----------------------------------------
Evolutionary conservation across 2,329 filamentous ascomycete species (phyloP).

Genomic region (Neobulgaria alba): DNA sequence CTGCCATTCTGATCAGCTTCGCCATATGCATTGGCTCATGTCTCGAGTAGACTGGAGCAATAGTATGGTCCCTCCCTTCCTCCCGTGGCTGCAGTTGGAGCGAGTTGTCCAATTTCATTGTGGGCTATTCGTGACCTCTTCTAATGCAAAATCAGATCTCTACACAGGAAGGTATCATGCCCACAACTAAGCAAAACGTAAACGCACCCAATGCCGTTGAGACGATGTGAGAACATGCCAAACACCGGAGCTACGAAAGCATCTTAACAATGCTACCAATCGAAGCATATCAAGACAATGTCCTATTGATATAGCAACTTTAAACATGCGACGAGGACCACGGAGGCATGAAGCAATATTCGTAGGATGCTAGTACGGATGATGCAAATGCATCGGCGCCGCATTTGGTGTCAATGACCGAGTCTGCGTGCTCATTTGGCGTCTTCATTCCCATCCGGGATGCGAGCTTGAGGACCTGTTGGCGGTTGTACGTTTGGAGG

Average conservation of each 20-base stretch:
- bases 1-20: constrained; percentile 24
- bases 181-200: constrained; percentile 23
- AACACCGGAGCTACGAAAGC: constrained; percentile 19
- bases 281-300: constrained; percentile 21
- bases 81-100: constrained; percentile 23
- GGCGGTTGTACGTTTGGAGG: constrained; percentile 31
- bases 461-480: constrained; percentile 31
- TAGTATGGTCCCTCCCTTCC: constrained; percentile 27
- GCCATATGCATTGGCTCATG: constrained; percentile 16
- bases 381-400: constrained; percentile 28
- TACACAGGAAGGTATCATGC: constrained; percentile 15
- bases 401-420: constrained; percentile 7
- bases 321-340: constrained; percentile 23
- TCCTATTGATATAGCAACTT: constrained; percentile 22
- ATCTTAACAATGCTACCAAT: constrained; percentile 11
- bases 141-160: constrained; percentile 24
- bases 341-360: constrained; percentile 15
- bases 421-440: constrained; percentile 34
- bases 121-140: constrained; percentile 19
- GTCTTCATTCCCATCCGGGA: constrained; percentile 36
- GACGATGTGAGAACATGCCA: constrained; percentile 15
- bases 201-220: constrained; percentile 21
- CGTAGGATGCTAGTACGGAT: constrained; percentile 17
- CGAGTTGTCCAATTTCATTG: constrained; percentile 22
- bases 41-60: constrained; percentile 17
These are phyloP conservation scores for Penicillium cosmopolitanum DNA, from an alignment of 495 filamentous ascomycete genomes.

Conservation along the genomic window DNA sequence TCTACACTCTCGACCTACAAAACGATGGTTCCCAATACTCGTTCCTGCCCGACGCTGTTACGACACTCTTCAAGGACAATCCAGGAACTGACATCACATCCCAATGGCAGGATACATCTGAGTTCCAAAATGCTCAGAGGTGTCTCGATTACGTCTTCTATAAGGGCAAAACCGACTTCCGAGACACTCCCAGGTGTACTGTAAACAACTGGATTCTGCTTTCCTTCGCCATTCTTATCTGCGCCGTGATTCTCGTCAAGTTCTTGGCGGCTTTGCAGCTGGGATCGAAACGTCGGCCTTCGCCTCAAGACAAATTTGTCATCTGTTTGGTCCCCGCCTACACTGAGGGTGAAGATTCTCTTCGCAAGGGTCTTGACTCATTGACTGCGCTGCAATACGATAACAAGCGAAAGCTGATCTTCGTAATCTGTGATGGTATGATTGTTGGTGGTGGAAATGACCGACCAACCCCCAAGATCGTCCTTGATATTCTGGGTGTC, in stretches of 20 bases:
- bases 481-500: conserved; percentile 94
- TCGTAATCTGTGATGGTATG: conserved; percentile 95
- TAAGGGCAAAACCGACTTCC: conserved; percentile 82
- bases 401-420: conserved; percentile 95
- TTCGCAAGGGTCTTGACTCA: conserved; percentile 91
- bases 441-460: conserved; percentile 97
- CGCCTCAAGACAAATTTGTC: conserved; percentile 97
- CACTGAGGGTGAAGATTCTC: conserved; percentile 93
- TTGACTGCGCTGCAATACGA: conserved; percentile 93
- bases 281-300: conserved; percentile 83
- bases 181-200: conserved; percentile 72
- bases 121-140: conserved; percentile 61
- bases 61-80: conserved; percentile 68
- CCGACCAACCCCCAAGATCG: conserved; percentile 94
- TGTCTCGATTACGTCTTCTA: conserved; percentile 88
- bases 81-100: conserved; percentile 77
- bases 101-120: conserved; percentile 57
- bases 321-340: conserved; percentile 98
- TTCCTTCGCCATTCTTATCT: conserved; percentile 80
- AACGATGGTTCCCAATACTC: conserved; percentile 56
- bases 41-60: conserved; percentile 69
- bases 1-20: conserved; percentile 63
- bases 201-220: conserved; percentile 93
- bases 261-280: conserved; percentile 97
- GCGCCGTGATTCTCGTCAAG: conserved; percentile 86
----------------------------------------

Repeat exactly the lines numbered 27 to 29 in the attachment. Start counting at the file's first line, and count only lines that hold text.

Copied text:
- CGAGTTGTCCAATTTCATTG: constrained; percentile 22
- bases 41-60: constrained; percentile 17
These are phyloP conservation scores for Penicillium cosmopolitanum DNA, from an alignment of 495 filamentous ascomycete genomes.